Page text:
Why can humans inhale steam without problems

As anyone who has gone swimming can attest it doesn’t take much water entering your lungs to have a very very bad coughing fit.

But steam inhalation is a common procedure done to help alleviate respiratory issues.
Why doesn’t it cause problems , after all steam is still water
My guess is that it’s since it’s a gas and it’s mixed with air? You aren’t inhaling pure steam.

Because you are not inhaling steam. You are inhaling damp air. Your lungs don’t really like dry air, which is why air-con can cause many people problems.

BTW - Steam would be fatal very fast.

Inhaling hot steam is rare, but can cause injury to the upper respiratory tract. However, air saturated with water vapour at 30 °C only contains 30 g/m³ of water. The rest will condense out, so while there may be rain on your face you are not inhaling massive amounts of gaseous water.

The OP is specifically asking about sticking your head over a pot of boiling water and inhaling the steam, not walking around in the rain.

The “rain” refers to droplets of water condensing on your face. Even sticking your head over boiling water, you are not going to inhale that much liquid. OTOH at some point you risk getting scalded if there is a lot of water vapour at 100°C that condenses on your skin.

As a side note, it should be mentioned that steam is invisible.

Therefore, if you can see it, it’s not steam. The foggy looking air is just that - a fog, or a “mist” if you prefer.

Anyone who’s lifted a lid off a boiling pot of water knows there is a point at which the temperature of the vapour can be painful and dangerous. When we “inhale steam” we are actually inhaling water vapour that has cooled off considerably. It does this by shedding heat to the surrounding air it mixes with. The resulting moist air mixture is below dangerous temperatures - unless you are not cautious.


As best I can tell from Google, it seems that the lungs are built to try and maintain a certain humidity level and actually try to raise the humidity of the air that we breath in, adding moisture to it.

Since the body is near 100F, the target humidity level will be somewhat higher than you’re accustomed to (unless you live in a very hot and humid locale) so some of the “steamy” air that you’re getting is really just air that your body doesn’t need to additionally humidify. Much higher than 100F and you’re going to feel pain so your instinct will naturally make you withdraw from the steam - and thereby withdraw from air that’s extremely higher in humidity than what your body naturally maintains internally.

I cannot find a description of how exactly the body maintains a particular humidity level but, given that it produces mucus in the lungs, it seems reasonable to assume that this is the source for adding moisture. I assume that you lose a lot of moisture by breathing air cooler than your body (and thus unable to maintain high humidity) and further by breathing out the nice humidified air that your lungs worked to create. It could, presumably, reduce mucus production if it detected excess moisture. But given that there’s liquid (mucus) covering the entire surface of the lungs, my expectation would be that the lungs have ways to remove excess moisture - it’s probably just more like microscopic capillaries that can finely regulate mucus levels rather than like a V8 powered mining pump. That said, I would guess that nearly all the excess moisture in the steamy air that you breath is almost immediately lost when you breath out.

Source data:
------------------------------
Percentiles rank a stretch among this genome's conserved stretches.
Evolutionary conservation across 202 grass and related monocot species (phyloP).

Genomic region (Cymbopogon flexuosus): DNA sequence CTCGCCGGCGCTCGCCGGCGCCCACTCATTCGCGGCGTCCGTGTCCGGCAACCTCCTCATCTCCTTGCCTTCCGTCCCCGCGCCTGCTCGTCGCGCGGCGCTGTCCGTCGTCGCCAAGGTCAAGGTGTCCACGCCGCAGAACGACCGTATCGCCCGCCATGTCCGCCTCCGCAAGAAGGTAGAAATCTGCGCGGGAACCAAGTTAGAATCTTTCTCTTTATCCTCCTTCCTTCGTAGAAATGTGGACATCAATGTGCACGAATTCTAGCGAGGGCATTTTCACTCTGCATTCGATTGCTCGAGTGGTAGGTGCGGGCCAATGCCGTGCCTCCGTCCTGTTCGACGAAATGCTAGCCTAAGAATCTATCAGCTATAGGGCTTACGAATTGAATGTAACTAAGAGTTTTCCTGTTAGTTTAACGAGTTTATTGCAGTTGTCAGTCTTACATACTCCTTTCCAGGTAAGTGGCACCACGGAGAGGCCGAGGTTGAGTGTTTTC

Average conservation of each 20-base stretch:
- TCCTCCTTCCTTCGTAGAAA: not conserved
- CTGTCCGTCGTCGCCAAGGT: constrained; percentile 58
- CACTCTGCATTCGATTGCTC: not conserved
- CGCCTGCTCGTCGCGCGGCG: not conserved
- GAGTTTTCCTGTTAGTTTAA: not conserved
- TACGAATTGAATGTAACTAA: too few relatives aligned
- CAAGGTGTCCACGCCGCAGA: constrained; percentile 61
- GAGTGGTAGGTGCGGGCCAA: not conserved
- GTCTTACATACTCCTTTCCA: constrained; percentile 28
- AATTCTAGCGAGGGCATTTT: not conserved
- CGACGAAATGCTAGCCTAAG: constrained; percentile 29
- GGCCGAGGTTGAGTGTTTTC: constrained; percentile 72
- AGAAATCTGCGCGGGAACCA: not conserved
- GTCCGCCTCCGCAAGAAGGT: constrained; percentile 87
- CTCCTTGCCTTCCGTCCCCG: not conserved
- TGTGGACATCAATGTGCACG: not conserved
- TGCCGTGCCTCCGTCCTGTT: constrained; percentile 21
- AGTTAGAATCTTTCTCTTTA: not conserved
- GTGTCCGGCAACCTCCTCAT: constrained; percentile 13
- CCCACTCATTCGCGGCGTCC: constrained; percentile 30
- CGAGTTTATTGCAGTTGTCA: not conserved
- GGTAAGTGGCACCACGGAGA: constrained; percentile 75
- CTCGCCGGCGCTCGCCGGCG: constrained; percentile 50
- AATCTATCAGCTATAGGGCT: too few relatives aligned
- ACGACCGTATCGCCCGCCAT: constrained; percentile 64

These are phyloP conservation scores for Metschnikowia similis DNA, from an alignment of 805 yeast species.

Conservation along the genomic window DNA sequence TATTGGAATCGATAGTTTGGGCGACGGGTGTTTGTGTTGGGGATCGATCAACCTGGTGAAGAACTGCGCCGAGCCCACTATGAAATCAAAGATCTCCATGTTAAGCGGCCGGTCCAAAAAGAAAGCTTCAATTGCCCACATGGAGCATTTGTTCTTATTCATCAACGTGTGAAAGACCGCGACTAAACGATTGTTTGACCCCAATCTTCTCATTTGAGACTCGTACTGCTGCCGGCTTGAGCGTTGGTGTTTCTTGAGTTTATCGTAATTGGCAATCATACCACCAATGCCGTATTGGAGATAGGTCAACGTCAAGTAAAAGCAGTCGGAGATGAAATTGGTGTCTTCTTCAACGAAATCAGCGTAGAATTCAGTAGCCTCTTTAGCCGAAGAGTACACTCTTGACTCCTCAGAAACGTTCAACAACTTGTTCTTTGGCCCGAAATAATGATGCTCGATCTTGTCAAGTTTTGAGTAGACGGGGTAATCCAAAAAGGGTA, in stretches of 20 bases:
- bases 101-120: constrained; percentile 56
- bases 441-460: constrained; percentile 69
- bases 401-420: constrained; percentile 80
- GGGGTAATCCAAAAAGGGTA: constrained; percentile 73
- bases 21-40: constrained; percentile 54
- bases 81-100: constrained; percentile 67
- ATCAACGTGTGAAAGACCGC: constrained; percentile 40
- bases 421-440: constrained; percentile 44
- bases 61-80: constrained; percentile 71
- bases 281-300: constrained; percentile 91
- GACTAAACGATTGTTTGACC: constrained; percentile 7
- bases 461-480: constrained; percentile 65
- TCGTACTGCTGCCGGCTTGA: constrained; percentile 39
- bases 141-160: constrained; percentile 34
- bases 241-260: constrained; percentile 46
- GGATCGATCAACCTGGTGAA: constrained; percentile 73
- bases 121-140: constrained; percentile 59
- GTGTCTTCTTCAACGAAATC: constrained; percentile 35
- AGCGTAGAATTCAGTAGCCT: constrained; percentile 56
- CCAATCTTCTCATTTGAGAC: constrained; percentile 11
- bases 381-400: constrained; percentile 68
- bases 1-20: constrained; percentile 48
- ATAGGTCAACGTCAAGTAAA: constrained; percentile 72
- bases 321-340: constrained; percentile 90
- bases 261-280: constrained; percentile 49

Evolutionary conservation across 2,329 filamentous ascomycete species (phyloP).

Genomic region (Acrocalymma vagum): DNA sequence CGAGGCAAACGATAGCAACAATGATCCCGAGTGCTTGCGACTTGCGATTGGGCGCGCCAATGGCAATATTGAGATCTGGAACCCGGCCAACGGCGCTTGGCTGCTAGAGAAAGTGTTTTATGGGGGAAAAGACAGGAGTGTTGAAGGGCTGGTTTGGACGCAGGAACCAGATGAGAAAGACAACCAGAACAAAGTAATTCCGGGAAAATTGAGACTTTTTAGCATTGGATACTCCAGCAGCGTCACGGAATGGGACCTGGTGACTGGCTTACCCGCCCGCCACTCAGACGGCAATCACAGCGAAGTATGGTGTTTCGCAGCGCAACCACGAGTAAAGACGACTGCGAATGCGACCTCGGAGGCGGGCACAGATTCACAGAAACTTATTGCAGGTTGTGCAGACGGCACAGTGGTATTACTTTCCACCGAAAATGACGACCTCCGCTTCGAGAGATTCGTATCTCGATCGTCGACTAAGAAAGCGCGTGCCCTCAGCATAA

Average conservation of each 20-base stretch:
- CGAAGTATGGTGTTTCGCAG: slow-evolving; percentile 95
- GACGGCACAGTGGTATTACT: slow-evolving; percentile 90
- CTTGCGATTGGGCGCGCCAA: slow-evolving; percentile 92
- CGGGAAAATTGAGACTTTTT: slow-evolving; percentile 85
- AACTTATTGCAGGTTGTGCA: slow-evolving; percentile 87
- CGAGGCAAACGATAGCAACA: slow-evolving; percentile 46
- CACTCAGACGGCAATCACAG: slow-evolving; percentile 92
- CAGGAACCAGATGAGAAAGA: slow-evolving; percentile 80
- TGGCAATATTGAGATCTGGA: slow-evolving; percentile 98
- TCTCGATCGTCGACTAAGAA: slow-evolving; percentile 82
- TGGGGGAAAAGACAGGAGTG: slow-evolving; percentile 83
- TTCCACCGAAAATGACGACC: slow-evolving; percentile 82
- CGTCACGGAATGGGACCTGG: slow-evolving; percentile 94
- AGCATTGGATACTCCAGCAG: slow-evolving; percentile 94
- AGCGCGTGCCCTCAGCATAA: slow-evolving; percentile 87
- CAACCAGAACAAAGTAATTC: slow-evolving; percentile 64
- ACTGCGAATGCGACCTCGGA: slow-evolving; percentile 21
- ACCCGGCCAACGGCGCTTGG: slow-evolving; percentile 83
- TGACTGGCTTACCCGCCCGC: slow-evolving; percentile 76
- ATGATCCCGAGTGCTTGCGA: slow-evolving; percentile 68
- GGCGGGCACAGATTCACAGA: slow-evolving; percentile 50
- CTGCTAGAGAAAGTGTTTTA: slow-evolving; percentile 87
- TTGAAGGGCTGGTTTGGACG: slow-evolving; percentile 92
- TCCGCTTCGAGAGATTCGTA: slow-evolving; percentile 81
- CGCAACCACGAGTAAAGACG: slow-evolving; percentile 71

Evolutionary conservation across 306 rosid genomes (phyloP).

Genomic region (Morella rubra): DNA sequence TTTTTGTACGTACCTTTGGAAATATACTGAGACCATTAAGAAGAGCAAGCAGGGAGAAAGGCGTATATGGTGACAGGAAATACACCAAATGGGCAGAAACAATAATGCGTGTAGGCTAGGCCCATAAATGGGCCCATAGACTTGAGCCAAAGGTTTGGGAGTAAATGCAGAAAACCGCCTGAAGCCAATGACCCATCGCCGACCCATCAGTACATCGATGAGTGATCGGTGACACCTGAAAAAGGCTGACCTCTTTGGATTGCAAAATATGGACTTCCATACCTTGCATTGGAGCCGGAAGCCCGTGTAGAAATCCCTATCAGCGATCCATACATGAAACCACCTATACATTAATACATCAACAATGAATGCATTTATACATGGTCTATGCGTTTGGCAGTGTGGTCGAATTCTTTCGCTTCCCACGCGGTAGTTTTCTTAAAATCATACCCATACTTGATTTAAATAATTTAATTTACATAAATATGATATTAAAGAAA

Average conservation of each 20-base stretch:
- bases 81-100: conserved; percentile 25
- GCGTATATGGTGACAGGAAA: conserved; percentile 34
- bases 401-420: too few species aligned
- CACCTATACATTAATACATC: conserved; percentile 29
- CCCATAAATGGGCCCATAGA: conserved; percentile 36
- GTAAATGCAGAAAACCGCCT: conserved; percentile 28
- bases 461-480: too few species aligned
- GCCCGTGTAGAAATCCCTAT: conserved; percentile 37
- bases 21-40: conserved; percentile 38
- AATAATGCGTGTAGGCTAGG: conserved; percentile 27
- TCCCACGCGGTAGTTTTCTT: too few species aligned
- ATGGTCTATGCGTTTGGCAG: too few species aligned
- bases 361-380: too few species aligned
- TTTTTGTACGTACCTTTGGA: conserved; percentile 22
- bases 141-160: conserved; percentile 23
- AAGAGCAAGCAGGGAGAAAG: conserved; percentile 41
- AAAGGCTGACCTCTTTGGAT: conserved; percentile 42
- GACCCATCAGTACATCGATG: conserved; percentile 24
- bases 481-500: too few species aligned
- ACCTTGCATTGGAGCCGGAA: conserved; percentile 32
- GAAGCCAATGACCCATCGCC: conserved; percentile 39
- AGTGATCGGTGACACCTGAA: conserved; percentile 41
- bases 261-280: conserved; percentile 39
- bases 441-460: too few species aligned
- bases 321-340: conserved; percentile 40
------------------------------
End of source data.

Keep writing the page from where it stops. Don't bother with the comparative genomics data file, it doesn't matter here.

I’d venture to guess that some droplets of water in your lungs could eventually be dealt with, naturally, by the body (again, I am not a doctor - and this is assuming that you have normal, healthy lungs). But you should note that the water content of steamy air and actual, 100% water are vastly different. One of these is still mostly air and the other one…is not. From people sitting in steam rooms for a long time, we can likely say that our abilities to handle steam-level moisture levels for an extended period is proven. But that doesn’t mean that pouring actual, 100% water in your lungs is safe at anything beyond a tiny tiny tiny amount because even steamy air is still almost entirely air and most of the water vapor never lingers long enough in your lungs to condense.

It would require some science to figure out what level of 100% water could be safely tricked into your lungs without exceeding your body’s ability to pump it away but, as you note, your body’s instinct is to escape from any source of water that is trying to sneak down your throat. Without the science, it’s impossible to know if the jerk reaction is simply to prevent a larger - unmanageable - amount of water to get in there or if a few droplets is really the maximal safe level of pure, 100% water going in the lungs all at once. I would recommend against anyone making any personal attempt to answer that question.

In summary:

  1. It’s not much more humid than your the inside of your lungs naturally are at comfortable temperatures.
  2. The instinct to protect yourself from heat probably gets your face out of there before you could get to a high enough level of humidity to really matter all that much.
  3. Steamy air is not really the same thing as real, 100% water.
  4. Your body can probably remove some amount of excess moisture from the lungs (given that it’s covered in mucus) but I’d recommend against trying to find that level and just trust that your body is already got the panic buttons all sorted out by evolution, about where you would want them.

Yeah, it’s this. If you can see it, it’s basically hot fog, not gaseous water (steam). Inhaling a decent amount of actual steam will make you hate life in short order.

My cite is that my leathery hands can’t handle actual steam for more than a fraction of a second without pain. Drawing that into my relatively pink, supple lungs is going to burn my windpipe, at least.